Review and recycling of new language items is critical if they stand a chance of becoming readily accessible in long-term memory.

I would like to share here an activity I have found useful when revising vocabulary with my primary school young learners: Headlines.
 
Headlines is a thinking routine from the Visible Thinking approach (Harvard University). The basic idea is to help students capture the essence of a topic being studied. It can also involve them in reflecting and synthesizing as they identify this essence. The routine works well at the end of a topic after students have explored it and gathered a fair amount of both new lexical items as well as new information or opinions about it. It draws on the idea of newspaper-type headlines as a vehicle for summing up and capturing the essence of a topic.
 
1. Ask students to:
 
Write a headline for this topic that summarizes and captures a key aspect that they feel significant and important.
 
Students can work individually, in pairs or in groups depending on how you best see fit. Their responses can first be written down and recorded.
 
2. Share the thinking and ideas
 
Ask students to share their headlines with their classmates. Let them expand on them creatively and document their ideas on classroom walls if you can so that a class list of headlines is created, a forum of ideas for everyone to look at, reflect upon and revise daily.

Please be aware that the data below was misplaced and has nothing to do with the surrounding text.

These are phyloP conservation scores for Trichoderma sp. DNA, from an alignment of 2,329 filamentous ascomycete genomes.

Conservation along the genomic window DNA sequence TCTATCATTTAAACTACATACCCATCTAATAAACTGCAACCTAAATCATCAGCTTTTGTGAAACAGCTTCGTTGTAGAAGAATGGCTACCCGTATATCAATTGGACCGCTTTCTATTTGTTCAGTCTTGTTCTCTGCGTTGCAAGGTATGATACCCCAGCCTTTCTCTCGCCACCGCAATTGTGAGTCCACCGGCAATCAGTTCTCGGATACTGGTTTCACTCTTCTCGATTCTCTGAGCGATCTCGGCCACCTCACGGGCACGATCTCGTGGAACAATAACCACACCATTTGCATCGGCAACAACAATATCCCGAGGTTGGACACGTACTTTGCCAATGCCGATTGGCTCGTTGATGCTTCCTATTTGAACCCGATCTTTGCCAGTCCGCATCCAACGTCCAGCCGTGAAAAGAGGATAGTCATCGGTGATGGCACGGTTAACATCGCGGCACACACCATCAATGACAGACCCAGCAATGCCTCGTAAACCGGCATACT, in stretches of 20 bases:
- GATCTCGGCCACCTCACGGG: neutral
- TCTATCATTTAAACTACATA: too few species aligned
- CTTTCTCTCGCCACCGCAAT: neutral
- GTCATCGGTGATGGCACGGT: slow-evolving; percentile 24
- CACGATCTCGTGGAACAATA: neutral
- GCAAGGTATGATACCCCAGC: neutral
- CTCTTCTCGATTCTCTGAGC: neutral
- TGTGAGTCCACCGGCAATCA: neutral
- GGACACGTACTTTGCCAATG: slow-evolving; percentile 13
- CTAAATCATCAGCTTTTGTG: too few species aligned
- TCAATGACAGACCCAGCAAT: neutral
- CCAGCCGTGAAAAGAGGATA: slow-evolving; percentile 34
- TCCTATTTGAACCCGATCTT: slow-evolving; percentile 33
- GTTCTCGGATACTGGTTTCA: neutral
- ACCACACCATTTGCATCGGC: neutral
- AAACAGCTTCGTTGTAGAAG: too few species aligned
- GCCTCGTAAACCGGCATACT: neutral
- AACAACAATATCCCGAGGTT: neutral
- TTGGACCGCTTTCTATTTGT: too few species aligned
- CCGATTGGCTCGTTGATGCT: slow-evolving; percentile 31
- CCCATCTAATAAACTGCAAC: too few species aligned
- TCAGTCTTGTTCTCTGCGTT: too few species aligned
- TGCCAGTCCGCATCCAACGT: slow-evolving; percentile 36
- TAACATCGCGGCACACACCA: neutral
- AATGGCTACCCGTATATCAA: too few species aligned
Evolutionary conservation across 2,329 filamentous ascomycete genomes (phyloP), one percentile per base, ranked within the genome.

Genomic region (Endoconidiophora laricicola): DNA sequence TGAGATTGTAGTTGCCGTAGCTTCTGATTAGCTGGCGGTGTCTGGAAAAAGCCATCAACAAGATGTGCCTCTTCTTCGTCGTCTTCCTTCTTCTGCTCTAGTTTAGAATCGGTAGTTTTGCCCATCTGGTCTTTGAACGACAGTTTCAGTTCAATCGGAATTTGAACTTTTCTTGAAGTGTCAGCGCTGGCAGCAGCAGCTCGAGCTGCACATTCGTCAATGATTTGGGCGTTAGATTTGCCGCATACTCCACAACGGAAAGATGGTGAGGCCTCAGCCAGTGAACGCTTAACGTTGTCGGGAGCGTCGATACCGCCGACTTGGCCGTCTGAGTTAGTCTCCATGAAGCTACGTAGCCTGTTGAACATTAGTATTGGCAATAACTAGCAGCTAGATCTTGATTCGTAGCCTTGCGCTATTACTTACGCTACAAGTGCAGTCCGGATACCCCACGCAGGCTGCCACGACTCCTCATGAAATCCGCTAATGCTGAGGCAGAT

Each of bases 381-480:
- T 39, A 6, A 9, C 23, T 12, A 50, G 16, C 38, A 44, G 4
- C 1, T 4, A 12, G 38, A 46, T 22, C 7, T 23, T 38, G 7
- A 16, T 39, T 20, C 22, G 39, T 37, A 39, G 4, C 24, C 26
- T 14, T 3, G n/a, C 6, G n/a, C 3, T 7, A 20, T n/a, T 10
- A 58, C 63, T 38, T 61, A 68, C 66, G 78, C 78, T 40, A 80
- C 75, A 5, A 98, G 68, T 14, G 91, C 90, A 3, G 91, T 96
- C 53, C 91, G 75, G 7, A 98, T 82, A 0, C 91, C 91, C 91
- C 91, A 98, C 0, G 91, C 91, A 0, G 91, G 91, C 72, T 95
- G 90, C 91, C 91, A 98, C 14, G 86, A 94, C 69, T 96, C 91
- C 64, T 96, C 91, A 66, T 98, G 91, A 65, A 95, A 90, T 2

3. Catchy slogans or deeper thinking?
 
An important aspect of this routine as it is intended by the Visible Thinking approach is to foster students' thinking towards ideas that are at the heart of a topic being studied. In the ELT context this may not always be feasible taking into consideration language level restraints. Do try, however, especially if you work with more advanced learners to have students share not only their headlines, but also the story and reasoning behind their choice. With younger learners this may not always be possible, but still they will have the chance to recycle vocabulary in an interesting and creative way.
 
I recently used the routine with my 6th grade pre-intermediate/intermediate mixed ability group with the topic of friendship. Students chose headlines using vocabulary we had dealt with during that topic: empathy, opinion, perspective, honest, loyal, mock, be jealous of, abandon, show respect, selfish, kindness, racism, bullying, judge, care about, fake, encourage, trust, support.
 
They also came up with interesting ideas and sentences like:
 
There is no room for racism in friendship.
 
Friend with his own opinion, friendship with perspective.
 
I'd rather have no friends than fake friends.
 
True friendship is all about being yourself.
 
Empathy: a step closer to true friendship.
 
You can have a look at all their headlines here.
 

 

You might also like to have a look at how students responded to the same routine on the topic of bullying here.
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